Thursday, 29 March 2012

Mars in the galaxy den.

I'd known about this conjunction of Mars and some galaxies for a while, but I missed the close pass due to cloud and caught this wider grouping with a telephoto lens. I got 16 1 minute shots by piggybacking the camera on the society's 9" SCT, on the EQ5 mount, unguided. Unfortunately, my 400mm f/6.3 lens is a tad old and scratched and not really up to the job. But!... I've managed to get an early picture of the Supernova in M95. Pic was taken March 18th, before I'd even heard about it. I'd since seen M95 in an 8" scope at a star party and wondering whether any of those stars were supernovae. I've stuck a little postage stamp sized pic I took of M95 in 2010 next to the galaxy, just to prove it is the supernova. It's a weird picture, containing a strange, abberant and colourful reflection of Mars's light from the lens. I quite like the aesthetic effect of the extreme orange starburst around Mars. I've captured galaxies down to magnitude 14, but they are all faint smudges at best using this equipment.

Wednesday, 21 March 2012

Heavenly lights

Hello, not blogged for a while so looking through my memory stick I found this one of a recent conjunction. In this scene, the lighting of Norwich cathedral is revealed in all its heavenly glory, shining up into the heavens themselves. Viewed from St James's Hill, the Roman Catholic cathedral appears prominently to the right of the cathedral, and to the right of that the "considerately" lit Sportspark pitches. The Sportspark is not actually part of the University of East Anglia, only by location and name and hence it is not subject to any environmental considerations, just economic ones. In fact, you can't see the Sportspark, because it is over 3 miles away. The general ochre glow in this contrast-enhanced picture contrasts with the natural bluish glow of the moonlight and faint twilight. On the 26th of January 2012, when this picture was taken, Venus was graced by the presence of the crescent moon (upper right of the cathedral). The crescent cannot be discerned because of the contrast enhancement, but the Earthlight reflected back from the dark side of the moon gives a sharp circular edge to the upper left of the moon. A rather aesthetically pleasing composition captured in a few seconds.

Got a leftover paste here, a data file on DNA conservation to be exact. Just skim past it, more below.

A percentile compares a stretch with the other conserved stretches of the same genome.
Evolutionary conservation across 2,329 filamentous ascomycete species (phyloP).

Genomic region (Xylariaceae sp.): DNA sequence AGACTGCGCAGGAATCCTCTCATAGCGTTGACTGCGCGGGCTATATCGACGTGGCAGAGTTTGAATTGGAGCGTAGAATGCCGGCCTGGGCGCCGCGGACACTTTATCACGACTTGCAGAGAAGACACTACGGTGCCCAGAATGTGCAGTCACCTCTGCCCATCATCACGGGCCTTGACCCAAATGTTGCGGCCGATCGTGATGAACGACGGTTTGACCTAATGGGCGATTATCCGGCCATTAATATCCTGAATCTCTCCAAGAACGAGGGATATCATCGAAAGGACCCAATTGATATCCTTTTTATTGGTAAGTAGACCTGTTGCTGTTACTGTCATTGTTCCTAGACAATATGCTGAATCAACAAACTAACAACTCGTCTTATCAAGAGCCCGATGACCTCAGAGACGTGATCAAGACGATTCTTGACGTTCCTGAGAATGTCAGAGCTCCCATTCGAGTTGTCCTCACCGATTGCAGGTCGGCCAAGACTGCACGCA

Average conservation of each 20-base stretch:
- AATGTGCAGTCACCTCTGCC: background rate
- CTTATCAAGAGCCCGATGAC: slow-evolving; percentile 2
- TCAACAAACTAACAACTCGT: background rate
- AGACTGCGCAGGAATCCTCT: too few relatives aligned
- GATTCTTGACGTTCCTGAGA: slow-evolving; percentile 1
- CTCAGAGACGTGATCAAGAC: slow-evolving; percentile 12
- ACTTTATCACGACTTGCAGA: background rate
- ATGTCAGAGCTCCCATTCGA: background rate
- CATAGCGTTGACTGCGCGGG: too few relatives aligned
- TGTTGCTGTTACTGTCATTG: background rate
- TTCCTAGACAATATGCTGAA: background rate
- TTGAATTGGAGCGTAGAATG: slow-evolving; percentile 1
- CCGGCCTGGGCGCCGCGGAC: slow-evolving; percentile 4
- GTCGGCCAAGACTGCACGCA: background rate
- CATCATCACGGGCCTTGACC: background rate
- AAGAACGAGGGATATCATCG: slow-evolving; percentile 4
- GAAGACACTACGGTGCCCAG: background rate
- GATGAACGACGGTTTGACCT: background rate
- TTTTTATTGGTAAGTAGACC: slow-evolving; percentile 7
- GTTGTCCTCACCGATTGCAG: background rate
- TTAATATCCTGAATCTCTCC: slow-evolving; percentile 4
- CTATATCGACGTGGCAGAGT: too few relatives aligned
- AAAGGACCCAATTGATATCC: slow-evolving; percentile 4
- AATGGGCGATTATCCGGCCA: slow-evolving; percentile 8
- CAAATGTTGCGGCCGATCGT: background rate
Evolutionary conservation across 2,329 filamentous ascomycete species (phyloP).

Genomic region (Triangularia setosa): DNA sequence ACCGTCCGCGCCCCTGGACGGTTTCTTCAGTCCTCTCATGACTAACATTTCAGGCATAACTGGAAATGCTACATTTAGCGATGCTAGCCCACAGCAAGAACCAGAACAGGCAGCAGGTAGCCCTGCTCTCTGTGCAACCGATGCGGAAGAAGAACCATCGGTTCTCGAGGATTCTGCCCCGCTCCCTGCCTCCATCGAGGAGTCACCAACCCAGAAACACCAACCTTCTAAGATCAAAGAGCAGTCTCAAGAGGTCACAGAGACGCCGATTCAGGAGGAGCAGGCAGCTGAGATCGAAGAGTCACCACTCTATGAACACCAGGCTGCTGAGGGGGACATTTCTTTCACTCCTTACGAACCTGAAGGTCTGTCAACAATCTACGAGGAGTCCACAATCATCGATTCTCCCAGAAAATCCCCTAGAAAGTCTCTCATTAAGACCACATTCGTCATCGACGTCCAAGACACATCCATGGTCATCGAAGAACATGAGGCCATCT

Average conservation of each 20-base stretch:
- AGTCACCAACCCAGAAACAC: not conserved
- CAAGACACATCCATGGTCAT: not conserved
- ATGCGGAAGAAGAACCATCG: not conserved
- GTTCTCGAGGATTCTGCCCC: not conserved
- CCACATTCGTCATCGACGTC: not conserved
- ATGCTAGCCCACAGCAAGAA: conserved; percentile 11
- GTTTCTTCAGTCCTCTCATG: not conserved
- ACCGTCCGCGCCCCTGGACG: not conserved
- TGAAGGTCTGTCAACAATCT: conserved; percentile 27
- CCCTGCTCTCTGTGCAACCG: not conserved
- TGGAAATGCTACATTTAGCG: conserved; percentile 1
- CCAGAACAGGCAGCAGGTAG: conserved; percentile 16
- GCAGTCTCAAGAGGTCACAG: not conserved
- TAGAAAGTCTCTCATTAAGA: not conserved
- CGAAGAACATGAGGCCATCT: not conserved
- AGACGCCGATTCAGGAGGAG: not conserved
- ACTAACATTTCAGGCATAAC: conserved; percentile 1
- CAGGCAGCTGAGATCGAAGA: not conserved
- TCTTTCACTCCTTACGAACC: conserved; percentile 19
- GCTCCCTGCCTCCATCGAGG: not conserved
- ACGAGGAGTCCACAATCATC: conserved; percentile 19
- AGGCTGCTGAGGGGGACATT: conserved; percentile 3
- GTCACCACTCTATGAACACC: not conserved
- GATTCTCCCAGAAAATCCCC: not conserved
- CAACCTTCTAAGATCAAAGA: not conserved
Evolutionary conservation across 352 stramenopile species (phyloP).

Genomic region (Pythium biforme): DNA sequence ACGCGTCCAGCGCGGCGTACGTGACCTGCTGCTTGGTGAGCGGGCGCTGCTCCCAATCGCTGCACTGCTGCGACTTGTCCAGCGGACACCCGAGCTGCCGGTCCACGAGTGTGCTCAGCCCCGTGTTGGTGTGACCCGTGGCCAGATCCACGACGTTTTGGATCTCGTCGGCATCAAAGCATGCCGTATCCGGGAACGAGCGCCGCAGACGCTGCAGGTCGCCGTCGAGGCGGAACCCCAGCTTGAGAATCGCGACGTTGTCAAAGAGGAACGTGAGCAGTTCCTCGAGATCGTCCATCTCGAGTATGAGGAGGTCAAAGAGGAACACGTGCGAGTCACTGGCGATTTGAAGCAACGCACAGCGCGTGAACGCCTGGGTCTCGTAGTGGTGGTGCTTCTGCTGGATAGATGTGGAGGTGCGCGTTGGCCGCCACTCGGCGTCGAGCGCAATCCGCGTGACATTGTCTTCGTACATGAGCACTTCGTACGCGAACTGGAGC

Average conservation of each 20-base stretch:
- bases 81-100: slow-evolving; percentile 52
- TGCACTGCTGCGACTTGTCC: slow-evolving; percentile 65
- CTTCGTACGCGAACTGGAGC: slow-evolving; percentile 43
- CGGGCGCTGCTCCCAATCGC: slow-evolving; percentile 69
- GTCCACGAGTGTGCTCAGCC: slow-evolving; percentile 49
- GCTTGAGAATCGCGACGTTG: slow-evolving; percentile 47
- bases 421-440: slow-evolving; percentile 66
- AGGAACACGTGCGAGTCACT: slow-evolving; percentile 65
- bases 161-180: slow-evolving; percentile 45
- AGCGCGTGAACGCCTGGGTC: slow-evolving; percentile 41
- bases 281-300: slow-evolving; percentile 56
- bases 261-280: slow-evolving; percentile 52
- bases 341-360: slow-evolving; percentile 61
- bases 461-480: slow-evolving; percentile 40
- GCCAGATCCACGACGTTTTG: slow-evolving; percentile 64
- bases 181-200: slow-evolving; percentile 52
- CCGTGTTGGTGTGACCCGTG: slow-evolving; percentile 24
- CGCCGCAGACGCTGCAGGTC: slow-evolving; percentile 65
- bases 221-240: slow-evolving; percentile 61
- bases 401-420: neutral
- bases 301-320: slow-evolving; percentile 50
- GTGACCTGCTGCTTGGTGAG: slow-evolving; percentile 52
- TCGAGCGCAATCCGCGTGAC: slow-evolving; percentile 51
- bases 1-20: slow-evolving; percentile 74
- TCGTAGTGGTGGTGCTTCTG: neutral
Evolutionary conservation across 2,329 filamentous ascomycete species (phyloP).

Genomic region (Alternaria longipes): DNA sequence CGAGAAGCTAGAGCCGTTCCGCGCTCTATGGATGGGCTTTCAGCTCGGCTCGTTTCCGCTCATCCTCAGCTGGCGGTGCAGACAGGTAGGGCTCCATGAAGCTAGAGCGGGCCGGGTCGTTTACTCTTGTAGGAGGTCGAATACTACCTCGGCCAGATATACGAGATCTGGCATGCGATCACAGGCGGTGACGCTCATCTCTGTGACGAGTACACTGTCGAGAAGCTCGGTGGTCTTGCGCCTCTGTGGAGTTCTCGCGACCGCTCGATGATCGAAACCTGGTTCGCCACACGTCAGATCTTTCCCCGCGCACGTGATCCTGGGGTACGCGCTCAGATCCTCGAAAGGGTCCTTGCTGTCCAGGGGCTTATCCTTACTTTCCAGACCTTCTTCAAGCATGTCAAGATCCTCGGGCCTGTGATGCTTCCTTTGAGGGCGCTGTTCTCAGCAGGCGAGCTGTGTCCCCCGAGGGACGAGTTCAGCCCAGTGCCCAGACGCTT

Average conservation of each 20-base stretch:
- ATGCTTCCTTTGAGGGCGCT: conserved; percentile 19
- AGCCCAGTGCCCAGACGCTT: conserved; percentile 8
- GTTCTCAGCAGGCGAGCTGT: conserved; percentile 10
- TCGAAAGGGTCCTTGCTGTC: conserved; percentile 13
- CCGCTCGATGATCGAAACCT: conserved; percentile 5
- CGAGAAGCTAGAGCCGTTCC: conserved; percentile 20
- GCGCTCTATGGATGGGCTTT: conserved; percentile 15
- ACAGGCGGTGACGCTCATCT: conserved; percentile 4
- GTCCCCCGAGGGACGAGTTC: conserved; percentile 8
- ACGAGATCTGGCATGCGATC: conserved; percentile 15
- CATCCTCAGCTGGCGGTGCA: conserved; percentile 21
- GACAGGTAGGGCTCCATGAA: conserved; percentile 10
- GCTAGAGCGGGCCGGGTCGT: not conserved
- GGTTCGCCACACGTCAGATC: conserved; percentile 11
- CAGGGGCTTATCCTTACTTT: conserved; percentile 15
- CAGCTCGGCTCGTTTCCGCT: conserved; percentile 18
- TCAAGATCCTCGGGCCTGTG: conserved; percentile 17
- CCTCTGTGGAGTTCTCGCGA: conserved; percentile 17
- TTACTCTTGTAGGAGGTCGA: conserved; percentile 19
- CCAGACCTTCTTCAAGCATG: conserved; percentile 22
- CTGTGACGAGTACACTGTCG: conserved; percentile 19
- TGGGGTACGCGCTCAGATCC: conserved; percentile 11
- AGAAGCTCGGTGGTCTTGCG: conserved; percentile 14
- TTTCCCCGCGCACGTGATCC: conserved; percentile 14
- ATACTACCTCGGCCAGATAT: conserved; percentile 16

Sunday, 4 March 2012


Look what I caught the other night! A little tiny rock called Deimos, floating around Mars. I hadn't seen any pictures of this taken from earth, and didn't know whether it was possible for our home made scope. I checked it out prior to travelling down the "obs" and saw there was a faint background star. I wondered why I wasn't able to stack the images properly until I realised Mars and its little moons were being dragged across the sky too quickly. I got a second image in the video camera showing the moon had moved away from the star as predicted. You can't beat that for proof. Deimos is a dark asteroid like moon less than 10 miles across. It's like seeing a city as far away as Mars! All of this totally obscured by the glare from the planet itself. I was lucky it was between the diffraction spikes. I only saw it after averaging the photos - it is the inner dot, right of the slightly trailed dot close to Mars. I overlayed a set of 1/3200 second exposures on top of a set of 1 second exposures, at ISO 400 on the modified Canon 1000D. Right, now for Phobos - even closer. I'm really not sure that will be possible, but I'm gonna give it a shot with what I've got.